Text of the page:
represents a group of distinct operations. Logging is felling and roughly trimming timber and transporting it, preferably by water but, if necessary, by rail, to its destination. The great rivers of the United States afford unequalled opportunities for logging. Whenever possible, the logs are fastened in huge rafts and navigated down stream as the current and volume of the river may permit. Then comes the sawmill branch of lumbering. The logs are sawn into beams and planks, but not carefully trimmed. The planingmill stage is that in which the beams and boards are trimmed and manufactured to standard dimensions and uses. In lumbering the principal difficulty always is transportation. At times in the winter the roads are flooded and frozen for the readier transportation of logs. In connection with lumbering arises the national problem of how to conserve the forests. Great as are the forests of America, they cannot supply the present enormous demand. Many forests have been totally cleared. In 1907, according to the bureau of the census and the forest-service, over 40,000,-000,000 feet were cut. The actual cut is believed to have been five per cent, larger or 2,000,000,000 feet more. Efforts are made by the United States Bureau of Forestry to conserve great forest-parks and to plant young trees. Treeplanting by school children and by individual citizens is and ought to be encouraged. See Forests.

Lun'dy's Lane, a battle fought in Canada near Niagara Falls, during the War of 1812, between the British and Americans July 25, 1814. Early in the day General Brown, the American commander, learned that a British force under General Drum-mond had crossed the Niagara at Queenston to attack Fort Schlosser. To divert the British from this purpose General Winfield Scott with 1,500 men was ordered to make a demonstration upon Queenston. About sunset Scott came upon a force under General Riall posted on an eminence near Lundy's Lane. A severe fight ensued, which continued until midnight. The British were driven from their strong position, and General Riall and his staff were taken prisoners. By a fierce countercharge, however, the British recaptured the position and the guns which had been taken. The Americans withdrew toward Chippewa. General Brown arrived upon the field and took command in person sometime after sunset. Both he and General Scott were severely wounded during the engagement. The British loss was 878; that of the Americans 743.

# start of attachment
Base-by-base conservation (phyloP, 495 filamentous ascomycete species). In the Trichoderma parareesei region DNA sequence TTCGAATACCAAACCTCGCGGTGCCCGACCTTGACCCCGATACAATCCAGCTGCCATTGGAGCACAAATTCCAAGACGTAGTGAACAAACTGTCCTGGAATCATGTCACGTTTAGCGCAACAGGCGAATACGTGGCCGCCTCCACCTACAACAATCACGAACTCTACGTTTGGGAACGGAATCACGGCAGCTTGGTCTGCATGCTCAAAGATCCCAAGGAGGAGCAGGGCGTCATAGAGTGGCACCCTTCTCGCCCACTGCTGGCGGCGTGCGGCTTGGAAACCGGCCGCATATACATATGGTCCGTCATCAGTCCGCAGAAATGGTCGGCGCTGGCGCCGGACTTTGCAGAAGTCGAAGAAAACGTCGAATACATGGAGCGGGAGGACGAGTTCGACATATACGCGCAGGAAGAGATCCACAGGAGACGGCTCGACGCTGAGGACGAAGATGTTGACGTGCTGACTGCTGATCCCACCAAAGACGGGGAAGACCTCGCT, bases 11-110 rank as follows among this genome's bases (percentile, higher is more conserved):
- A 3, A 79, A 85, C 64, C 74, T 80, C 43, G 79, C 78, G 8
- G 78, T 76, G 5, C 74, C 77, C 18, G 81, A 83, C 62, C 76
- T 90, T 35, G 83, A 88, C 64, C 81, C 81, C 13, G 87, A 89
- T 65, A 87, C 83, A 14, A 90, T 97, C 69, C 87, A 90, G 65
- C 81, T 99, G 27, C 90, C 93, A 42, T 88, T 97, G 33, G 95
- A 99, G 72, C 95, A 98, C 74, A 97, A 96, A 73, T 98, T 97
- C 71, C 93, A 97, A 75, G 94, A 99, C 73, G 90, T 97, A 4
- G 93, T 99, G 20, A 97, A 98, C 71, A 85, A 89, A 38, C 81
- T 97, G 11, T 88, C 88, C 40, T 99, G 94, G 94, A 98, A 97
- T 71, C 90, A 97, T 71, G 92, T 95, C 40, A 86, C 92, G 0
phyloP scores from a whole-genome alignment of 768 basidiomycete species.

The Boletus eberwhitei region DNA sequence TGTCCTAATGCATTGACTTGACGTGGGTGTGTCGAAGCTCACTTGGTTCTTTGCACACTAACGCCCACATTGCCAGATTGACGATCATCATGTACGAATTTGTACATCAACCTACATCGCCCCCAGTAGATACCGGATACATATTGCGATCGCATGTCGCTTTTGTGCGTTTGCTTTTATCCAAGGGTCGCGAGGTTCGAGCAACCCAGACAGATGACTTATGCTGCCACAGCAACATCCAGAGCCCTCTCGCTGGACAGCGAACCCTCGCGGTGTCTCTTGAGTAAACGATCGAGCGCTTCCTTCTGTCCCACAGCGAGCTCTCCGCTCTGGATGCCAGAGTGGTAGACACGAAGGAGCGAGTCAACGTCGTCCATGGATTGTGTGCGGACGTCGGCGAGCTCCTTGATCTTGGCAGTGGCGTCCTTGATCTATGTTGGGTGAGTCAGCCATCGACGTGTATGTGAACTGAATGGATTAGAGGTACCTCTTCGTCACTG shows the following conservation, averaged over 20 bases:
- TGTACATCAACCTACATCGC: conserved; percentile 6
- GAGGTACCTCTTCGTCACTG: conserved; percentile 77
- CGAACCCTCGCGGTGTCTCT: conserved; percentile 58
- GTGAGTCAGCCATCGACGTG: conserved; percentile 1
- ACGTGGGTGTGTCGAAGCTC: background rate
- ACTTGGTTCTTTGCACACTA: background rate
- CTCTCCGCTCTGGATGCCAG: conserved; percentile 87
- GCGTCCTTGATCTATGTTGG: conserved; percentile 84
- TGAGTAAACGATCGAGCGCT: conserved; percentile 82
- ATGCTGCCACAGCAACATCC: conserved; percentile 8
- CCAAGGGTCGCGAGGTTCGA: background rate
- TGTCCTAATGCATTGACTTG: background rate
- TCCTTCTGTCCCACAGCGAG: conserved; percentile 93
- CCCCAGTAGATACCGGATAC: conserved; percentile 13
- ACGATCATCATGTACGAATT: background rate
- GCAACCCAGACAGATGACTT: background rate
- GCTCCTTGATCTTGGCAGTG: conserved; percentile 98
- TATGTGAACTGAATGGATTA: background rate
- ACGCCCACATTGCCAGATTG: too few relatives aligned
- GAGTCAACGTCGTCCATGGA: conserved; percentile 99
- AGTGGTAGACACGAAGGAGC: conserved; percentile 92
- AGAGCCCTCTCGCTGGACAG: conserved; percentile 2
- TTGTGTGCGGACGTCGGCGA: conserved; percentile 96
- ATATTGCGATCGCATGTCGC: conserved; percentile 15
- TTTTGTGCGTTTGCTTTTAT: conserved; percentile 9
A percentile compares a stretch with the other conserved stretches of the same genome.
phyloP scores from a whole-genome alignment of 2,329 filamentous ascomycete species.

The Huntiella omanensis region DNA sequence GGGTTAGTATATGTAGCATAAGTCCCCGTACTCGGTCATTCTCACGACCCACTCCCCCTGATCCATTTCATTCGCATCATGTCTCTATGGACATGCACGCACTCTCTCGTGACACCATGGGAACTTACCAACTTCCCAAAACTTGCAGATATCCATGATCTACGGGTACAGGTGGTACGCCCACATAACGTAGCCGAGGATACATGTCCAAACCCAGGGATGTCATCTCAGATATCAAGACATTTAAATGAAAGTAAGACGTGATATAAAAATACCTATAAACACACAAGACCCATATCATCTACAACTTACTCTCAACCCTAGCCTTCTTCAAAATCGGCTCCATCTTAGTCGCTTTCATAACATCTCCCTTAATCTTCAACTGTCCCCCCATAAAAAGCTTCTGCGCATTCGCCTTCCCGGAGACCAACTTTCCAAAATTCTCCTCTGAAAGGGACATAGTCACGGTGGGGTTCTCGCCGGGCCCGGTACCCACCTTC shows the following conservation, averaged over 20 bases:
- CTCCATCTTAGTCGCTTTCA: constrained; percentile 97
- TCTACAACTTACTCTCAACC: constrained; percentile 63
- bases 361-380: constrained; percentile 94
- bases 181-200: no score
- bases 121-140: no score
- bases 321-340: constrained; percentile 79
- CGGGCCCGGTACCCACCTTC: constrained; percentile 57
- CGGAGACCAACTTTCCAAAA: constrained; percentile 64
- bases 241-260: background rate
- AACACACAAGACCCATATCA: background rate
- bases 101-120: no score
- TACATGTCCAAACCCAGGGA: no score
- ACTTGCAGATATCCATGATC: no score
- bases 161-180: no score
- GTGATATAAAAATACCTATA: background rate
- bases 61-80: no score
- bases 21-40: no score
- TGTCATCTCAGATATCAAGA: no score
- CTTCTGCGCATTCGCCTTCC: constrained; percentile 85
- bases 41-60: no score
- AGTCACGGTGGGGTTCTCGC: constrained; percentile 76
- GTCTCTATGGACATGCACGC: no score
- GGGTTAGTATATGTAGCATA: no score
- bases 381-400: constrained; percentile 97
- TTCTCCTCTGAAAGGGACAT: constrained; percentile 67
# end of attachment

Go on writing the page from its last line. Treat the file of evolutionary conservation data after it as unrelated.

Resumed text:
Lung'fishes. See Mudfishes.

Lungs. See Respiration, Organ of.

Luray' Cave, a cavern near Luray, Va., remarkable not so much for size as for the great number and extraordinary shape of its stalactites. Some of these columns exceed

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50 feet in length. Many are hollow, giving out bell-like notes when struck ; and the colors range from waxy-white to yellow, brown or rosy-red. The cavern is lit with electric light, and attracts thousands of visitors every year.

Lute, a musical instrument not now used, introduced into Europe by the Arabians, from whose language it derives its name. The Arabian lute was made from 21 pieces of maplewood ; and the strings, eight in number, were tuned in pairs. In order to accommodate the lute to the chromatic scale, the number of strings was gradually increased to 24. The lute is represented on the sculptures of the Egyptian tombs. So its antiquity is great. Lu'ther, Martin, chief of the great Protestant Reformation, was born at Eisleben, Germany, Nov. 10, 1483. His early education was obtained at Madge-burg and Eisenach, and at the latter place, by the sweetness of his singing, he attracted the notice of Frau Cotta.who provided him with a comfortable home during his stay. In 1501 he entered the University of Erfurt to qualify himself for the law, but while here he became the subject of profound religious impressions and withdrew (1505) into the Augustinian convent, where he spent three years, giving his time and attention to religious themes and his religious experience. In 1509 he became a bachelor of theology and began to preach and lecture. Being sent on a mission to Rome in 1510, while climbing on his knees the Scala Santa, the words "the just shall live by faith" flashed upon his soul and raised him to his feet. Luther's career as a reformer may be said to have commenced from that date, and soon after his return he began to denounce the prevailing system of indulgences and became involved (1517) in his famous controversy with Tetzel. Cardinal Cajetan was sent as the pope's legate to Luther, but could not induce him to retract his utterances. In 1521 Luther was summoned before the diet at Worms. His friends sought to persuade him not to obey, but he declared he would enter Worms if there were as many devils in it as there are tiles on the roofs. Before the diet he stood unmovable by the appeals and threats. On his return, being placed under the ban of the empire, he was seized at the instance of his friend, the elector of Saxony, and safely placed in the old castle of the Wartburg. In 1525 Luther married Katharina von Bora, an event which not only strengthened the Reformation, but contributed largely to his own happiness and